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Written by Denise Withers

Amy Walsh could sense the frustration among her colleagues. It felt like they'd been going in circles on this issue for years. As the Executive Director of Hockey Nova Scotia (HNS) and a former competitive hockey player, she knew how hard it was for girls (and other groups) to get access to ice time. Now, inspired by a report about the issue called Broken Ice, submitted by the Female Council of Hockey Nova Scotia, Walsh and the HNS Board were trying to figure out how to fix things.

"People were saying, 'It's the municipality's fault – they own it.' Or 'No, it's the minor hockey associations who own the issue.' 'No, it's the rink managers who own the issue.' And we recognized it was a big issue. But we were stuck. How do we begin to tackle it? It’s so complex and embedded in our systems that we just didn’t have the data and insights we needed to really dig into the root cause."

They weren't alone in their struggle.

Communities across the country faced the same challenge – they simply didn’t have enough ice time for those who wanted to play. So they did what they've always done – give ice to returning leagues and groups first, what's known as 'grandfathering'.

That left hockey lovers like Simone Laski out in the cold.

When Simone decided she wanted to try hockey 2 years ago, she was considered a "latecomer" to the game at the ripe old age of 10, and her mom Amy couldn't find a learn-to-play program for her. So Laski started one for tweens in her area in Toronto and recruited 40 girls who wanted to play. But when she went to get prime ice time, the city told her she was out of luck.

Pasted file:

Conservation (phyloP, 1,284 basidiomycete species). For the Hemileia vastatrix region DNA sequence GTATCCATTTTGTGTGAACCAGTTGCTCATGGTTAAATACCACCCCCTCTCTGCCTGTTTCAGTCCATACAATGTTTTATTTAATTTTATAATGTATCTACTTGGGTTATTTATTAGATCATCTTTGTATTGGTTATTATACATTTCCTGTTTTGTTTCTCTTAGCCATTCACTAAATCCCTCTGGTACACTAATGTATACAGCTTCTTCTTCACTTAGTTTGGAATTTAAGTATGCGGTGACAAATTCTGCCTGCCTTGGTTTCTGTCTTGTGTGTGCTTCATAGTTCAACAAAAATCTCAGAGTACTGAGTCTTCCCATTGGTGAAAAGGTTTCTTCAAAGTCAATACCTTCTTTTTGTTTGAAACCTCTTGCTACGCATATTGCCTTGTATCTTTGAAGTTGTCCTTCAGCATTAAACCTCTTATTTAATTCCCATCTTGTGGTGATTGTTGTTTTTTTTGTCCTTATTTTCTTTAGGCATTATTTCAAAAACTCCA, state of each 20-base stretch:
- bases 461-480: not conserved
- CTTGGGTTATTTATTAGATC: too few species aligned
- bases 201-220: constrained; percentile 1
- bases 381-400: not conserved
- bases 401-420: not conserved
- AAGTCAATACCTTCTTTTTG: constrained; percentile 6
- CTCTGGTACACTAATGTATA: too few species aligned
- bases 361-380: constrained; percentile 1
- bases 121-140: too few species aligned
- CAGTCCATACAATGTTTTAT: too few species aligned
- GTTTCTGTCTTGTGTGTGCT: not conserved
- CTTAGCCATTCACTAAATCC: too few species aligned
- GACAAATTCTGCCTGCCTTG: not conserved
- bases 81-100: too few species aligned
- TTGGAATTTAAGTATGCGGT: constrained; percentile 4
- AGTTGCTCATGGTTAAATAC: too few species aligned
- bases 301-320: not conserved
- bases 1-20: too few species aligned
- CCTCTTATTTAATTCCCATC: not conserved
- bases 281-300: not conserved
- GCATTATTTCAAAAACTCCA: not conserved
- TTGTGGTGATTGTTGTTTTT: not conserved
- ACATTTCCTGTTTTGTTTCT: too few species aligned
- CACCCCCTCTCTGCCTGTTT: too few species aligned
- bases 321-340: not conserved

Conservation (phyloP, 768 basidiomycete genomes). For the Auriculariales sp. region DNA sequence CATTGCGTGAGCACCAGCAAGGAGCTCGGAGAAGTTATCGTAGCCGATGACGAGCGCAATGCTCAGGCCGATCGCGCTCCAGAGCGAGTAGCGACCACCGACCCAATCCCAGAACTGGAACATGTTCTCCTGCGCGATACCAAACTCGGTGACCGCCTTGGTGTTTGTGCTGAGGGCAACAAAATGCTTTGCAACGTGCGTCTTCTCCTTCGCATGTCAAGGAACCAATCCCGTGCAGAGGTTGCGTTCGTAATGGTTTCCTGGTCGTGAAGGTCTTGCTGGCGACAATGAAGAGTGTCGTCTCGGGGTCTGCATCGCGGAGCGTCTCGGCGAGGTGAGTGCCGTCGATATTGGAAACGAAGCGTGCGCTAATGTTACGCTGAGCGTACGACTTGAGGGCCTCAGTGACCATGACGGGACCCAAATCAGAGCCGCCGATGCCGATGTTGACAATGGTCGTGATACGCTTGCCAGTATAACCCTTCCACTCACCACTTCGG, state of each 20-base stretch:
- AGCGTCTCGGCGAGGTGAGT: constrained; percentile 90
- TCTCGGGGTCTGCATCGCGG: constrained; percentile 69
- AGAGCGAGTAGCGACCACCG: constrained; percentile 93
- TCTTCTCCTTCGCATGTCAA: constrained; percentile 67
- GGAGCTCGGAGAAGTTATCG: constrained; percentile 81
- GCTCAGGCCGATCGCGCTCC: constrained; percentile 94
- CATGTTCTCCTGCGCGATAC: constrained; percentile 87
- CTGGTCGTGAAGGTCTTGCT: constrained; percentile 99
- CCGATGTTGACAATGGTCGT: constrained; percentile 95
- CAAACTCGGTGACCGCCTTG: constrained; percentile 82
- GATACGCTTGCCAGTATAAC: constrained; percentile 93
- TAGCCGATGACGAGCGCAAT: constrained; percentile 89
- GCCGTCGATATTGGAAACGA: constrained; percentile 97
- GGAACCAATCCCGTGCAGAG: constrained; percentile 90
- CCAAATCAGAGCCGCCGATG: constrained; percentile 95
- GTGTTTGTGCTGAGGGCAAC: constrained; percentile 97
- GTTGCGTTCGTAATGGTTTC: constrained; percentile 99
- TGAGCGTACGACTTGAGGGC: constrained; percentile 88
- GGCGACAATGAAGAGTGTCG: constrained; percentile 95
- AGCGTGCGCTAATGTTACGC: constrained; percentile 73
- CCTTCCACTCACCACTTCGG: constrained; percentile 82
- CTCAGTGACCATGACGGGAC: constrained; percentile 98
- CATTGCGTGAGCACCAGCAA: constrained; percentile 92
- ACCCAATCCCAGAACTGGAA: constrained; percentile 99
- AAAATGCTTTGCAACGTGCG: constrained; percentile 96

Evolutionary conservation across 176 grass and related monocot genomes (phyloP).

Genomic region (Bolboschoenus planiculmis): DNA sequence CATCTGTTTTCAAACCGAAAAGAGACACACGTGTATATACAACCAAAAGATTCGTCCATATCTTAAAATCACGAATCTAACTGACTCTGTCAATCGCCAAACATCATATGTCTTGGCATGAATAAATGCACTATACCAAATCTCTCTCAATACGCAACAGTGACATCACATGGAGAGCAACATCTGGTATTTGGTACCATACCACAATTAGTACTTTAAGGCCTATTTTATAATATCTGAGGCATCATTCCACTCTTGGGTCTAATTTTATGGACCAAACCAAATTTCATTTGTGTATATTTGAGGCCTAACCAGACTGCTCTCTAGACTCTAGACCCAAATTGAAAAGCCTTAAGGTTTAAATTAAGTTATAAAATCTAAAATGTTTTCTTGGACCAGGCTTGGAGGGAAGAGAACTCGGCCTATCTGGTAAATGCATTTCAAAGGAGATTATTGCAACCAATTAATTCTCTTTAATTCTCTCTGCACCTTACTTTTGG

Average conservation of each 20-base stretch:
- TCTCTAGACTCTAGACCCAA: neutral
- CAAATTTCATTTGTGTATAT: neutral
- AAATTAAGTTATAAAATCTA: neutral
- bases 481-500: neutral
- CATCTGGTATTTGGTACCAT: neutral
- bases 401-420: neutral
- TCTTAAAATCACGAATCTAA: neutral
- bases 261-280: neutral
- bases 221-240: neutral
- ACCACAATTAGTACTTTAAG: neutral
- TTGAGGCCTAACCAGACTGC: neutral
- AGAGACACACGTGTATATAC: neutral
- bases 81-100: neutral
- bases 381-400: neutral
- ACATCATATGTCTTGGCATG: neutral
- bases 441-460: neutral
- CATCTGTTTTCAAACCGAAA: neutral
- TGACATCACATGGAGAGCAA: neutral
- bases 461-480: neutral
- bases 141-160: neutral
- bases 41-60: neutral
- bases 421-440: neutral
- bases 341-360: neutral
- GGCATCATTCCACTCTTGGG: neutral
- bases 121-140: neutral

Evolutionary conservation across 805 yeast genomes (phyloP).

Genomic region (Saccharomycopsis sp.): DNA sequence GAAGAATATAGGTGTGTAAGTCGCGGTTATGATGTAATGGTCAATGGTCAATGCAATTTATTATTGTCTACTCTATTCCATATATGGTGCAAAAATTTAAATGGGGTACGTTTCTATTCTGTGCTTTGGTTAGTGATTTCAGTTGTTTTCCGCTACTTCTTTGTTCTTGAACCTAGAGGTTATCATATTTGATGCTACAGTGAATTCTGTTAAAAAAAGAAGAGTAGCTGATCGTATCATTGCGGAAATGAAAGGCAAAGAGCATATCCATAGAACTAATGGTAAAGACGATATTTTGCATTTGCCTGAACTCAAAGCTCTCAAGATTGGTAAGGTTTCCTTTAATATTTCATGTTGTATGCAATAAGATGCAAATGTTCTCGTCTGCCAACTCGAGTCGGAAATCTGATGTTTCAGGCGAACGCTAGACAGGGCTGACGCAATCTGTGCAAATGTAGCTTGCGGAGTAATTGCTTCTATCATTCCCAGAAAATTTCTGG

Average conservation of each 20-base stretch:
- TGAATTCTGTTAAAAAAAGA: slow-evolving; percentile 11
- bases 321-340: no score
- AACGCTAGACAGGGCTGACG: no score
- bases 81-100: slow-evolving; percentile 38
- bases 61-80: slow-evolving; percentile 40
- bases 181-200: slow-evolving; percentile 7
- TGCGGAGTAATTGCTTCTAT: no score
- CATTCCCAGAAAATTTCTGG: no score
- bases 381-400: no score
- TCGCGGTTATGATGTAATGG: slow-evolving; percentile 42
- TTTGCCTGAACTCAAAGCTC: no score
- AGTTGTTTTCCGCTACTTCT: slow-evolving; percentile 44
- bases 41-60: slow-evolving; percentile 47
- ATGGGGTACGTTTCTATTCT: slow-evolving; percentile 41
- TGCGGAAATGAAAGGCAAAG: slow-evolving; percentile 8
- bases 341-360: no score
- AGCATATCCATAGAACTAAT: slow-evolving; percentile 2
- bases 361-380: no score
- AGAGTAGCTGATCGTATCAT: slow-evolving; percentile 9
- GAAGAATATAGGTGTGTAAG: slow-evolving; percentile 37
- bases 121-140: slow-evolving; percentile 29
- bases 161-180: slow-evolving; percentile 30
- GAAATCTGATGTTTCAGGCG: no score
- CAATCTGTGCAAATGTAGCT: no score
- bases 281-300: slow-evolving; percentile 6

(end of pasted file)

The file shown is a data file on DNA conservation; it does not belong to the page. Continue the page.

"Everybody talks about how hard it is to get teen girls engaged in sports. So here I've built this program that clearly works, where we have a waiting list. But the city only gives 6% of ice for community hockey to girls. I had to sign this declaration that my program would abide by the human rights code, and yet their own policy doesn't comply with that code."

"Those people who have always gotten the prime slice of the pie will always get the prime slice of the pie and everybody else gets crumbs."

"It's so bad because the girls shouldn't feel inferior or secondary to the boys or any other group. They shouldn't feel like they're asking permission of the boys just to get a little bit of ice time."

Everyone in the hockey world knew something needed to change. But it was such a complex issue, that they didn't know where to start.

Fast forward to Spring 2023 in the Future of Hockey Lab.

Amy Walsh has left Hockey Nova Scotia to lead the lab full-time as the CEO. Female hockey champion Christina Lamey has just won a major victory by raising funds and awareness to open Canada's first dedicated home rink for girls. They meet with innovation expert Sonia Sennik from the Creative Destruction Lab and the FHL Board of Mentors. After delving into the research and reflecting on the Lab's work over the past year, they pinpointed equitable access to ice time as the cornerstone issue limiting the game's expansion. Once addressed, this could set off a domino effect, paving the way to resolve other related challenges..

"I came to the Future of Hockey Lab with the ice access issue because, after years and years of doing this, I feel like that's foundational to almost everything else you want to do”, Lamey explains. "If female hockey associations can't get good ice time and offer a product that's as good as existing minor hockey programs, people won't choose it and then they'll stay away from hockey altogether. For example, the City of St. John has an ice equity access policy and they have a thriving female hockey association, whereas Moncton does not and does not have a female hockey association."

In other words, it doesn't matter how many sponsors, volunteers, fans, players or coaches you have. It doesn't matter if you're 6 or 60, disabled or pro, white or brown, queer or straight, religious or atheist, short or tall. If you can't get on the ice, you can't play the game. And overall interest in the game will continue to decline. As Walsh says, "Figuring out the ice equity issue for us, is really about opening access to grow the game for all."